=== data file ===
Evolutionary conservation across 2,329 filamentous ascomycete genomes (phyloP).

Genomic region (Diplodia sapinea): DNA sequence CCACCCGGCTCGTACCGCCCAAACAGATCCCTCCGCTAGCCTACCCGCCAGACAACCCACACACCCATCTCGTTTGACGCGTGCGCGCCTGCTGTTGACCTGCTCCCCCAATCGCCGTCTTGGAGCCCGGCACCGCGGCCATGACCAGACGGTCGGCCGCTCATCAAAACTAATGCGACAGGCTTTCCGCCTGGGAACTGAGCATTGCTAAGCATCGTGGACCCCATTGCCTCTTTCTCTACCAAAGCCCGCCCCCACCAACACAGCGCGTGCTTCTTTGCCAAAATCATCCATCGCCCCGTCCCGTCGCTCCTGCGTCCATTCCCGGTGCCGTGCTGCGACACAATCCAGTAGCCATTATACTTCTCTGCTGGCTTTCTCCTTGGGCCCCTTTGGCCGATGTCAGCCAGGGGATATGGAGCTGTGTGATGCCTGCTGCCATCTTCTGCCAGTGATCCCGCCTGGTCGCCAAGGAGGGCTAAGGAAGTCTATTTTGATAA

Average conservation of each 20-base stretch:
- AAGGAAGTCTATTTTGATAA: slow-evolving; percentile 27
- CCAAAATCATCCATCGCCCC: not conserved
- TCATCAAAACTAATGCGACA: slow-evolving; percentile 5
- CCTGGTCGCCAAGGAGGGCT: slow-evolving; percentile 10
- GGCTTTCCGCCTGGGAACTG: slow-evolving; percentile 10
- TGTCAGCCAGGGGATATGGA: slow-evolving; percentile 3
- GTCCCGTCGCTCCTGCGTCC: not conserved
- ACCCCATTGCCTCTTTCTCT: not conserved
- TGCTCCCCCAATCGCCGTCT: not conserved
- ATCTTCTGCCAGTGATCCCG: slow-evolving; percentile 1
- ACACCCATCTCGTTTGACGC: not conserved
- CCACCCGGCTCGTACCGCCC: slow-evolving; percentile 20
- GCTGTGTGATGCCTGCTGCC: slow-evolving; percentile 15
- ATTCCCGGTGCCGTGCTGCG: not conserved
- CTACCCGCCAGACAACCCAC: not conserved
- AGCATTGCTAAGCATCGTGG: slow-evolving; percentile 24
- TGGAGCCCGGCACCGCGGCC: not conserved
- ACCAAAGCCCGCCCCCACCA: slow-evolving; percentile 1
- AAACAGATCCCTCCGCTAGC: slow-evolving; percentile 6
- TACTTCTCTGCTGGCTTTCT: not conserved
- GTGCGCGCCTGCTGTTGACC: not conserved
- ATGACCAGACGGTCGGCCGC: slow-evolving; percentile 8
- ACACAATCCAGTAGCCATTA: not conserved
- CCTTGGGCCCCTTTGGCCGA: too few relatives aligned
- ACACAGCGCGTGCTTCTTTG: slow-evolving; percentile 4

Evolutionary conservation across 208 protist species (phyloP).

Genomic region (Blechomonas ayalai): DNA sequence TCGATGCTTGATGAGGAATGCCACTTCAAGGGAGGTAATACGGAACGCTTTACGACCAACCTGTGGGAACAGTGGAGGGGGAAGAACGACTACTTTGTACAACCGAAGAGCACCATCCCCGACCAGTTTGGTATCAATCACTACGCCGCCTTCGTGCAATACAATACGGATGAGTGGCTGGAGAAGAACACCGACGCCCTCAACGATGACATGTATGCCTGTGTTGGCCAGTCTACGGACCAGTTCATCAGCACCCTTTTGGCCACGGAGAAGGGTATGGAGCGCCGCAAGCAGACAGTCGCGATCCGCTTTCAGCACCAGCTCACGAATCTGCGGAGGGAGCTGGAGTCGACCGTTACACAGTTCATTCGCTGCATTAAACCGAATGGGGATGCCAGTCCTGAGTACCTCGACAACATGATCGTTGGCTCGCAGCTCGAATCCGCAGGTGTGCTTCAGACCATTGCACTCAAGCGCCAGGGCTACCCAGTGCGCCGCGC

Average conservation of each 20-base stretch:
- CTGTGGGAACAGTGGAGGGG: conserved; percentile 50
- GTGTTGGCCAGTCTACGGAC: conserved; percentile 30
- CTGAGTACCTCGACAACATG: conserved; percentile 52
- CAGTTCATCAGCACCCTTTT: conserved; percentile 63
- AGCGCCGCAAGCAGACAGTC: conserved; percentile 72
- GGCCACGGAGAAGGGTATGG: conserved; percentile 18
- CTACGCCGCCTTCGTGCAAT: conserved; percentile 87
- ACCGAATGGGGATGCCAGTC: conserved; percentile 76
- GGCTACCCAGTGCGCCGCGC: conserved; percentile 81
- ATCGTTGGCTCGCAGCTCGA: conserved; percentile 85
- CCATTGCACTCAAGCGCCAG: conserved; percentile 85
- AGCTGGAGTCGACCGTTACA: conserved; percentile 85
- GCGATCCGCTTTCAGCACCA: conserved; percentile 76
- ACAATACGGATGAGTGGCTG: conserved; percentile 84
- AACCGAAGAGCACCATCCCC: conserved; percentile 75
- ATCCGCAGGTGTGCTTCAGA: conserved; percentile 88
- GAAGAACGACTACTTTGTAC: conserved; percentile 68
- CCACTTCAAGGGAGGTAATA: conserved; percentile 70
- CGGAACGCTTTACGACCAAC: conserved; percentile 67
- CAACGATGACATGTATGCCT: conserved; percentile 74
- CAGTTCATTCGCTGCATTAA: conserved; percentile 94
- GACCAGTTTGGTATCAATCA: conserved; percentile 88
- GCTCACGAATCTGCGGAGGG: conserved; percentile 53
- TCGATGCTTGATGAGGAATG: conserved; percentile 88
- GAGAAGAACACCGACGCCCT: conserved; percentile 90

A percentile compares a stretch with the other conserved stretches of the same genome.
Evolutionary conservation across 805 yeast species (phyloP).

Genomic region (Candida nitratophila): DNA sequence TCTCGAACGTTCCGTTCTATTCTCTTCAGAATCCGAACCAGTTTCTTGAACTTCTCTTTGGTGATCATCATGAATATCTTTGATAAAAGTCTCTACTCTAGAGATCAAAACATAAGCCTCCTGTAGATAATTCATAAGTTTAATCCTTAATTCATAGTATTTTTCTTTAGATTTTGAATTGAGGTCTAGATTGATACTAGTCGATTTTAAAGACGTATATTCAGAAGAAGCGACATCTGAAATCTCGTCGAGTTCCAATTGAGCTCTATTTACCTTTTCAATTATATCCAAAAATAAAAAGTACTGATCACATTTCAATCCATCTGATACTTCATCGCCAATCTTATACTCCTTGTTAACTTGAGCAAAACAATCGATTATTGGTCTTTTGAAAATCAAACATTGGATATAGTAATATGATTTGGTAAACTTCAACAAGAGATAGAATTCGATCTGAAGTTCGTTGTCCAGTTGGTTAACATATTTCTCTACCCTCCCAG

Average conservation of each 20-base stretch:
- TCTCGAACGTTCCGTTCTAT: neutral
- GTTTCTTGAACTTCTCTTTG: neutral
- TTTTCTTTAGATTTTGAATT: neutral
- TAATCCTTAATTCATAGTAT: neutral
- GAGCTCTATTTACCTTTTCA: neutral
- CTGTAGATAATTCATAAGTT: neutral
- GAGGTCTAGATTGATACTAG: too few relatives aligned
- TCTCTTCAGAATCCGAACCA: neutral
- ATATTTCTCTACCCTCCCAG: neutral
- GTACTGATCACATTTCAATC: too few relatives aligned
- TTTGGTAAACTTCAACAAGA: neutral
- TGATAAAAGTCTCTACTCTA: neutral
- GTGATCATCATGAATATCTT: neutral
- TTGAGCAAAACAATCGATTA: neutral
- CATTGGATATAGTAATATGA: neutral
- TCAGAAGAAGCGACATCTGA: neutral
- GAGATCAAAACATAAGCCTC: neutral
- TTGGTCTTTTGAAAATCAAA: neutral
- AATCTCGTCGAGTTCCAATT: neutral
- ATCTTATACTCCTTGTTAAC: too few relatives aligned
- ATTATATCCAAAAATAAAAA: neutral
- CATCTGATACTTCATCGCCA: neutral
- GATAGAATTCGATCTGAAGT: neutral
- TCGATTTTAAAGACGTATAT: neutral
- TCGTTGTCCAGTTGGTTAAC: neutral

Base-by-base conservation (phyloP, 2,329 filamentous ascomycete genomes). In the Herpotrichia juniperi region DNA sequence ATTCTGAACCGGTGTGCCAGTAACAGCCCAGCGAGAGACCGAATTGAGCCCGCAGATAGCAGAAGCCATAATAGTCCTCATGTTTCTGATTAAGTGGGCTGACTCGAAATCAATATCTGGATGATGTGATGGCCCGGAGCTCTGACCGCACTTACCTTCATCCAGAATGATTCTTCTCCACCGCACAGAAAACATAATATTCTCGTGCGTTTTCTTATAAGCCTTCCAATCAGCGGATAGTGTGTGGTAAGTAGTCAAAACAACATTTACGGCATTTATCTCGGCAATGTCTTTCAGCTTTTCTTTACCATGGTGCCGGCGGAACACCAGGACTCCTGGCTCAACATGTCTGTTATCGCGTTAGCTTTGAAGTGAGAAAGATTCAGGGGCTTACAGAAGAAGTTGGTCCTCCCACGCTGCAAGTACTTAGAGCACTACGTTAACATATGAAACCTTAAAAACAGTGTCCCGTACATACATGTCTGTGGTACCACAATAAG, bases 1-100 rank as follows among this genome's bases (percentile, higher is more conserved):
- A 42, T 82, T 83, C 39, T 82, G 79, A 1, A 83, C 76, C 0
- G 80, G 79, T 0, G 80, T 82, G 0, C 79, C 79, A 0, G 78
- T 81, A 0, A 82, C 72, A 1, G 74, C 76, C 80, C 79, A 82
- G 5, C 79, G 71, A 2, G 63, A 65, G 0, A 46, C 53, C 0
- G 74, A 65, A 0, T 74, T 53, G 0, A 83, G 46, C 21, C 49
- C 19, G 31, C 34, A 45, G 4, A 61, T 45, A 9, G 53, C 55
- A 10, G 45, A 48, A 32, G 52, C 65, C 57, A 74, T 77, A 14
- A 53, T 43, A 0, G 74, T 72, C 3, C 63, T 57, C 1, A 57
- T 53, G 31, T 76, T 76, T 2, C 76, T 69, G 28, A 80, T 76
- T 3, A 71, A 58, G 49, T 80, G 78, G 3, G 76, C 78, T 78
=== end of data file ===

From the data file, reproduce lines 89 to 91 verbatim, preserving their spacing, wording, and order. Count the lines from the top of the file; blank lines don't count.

- T 81, A 0, A 82, C 72, A 1, G 74, C 76, C 80, C 79, A 82
- G 5, C 79, G 71, A 2, G 63, A 65, G 0, A 46, C 53, C 0
- G 74, A 65, A 0, T 74, T 53, G 0, A 83, G 46, C 21, C 49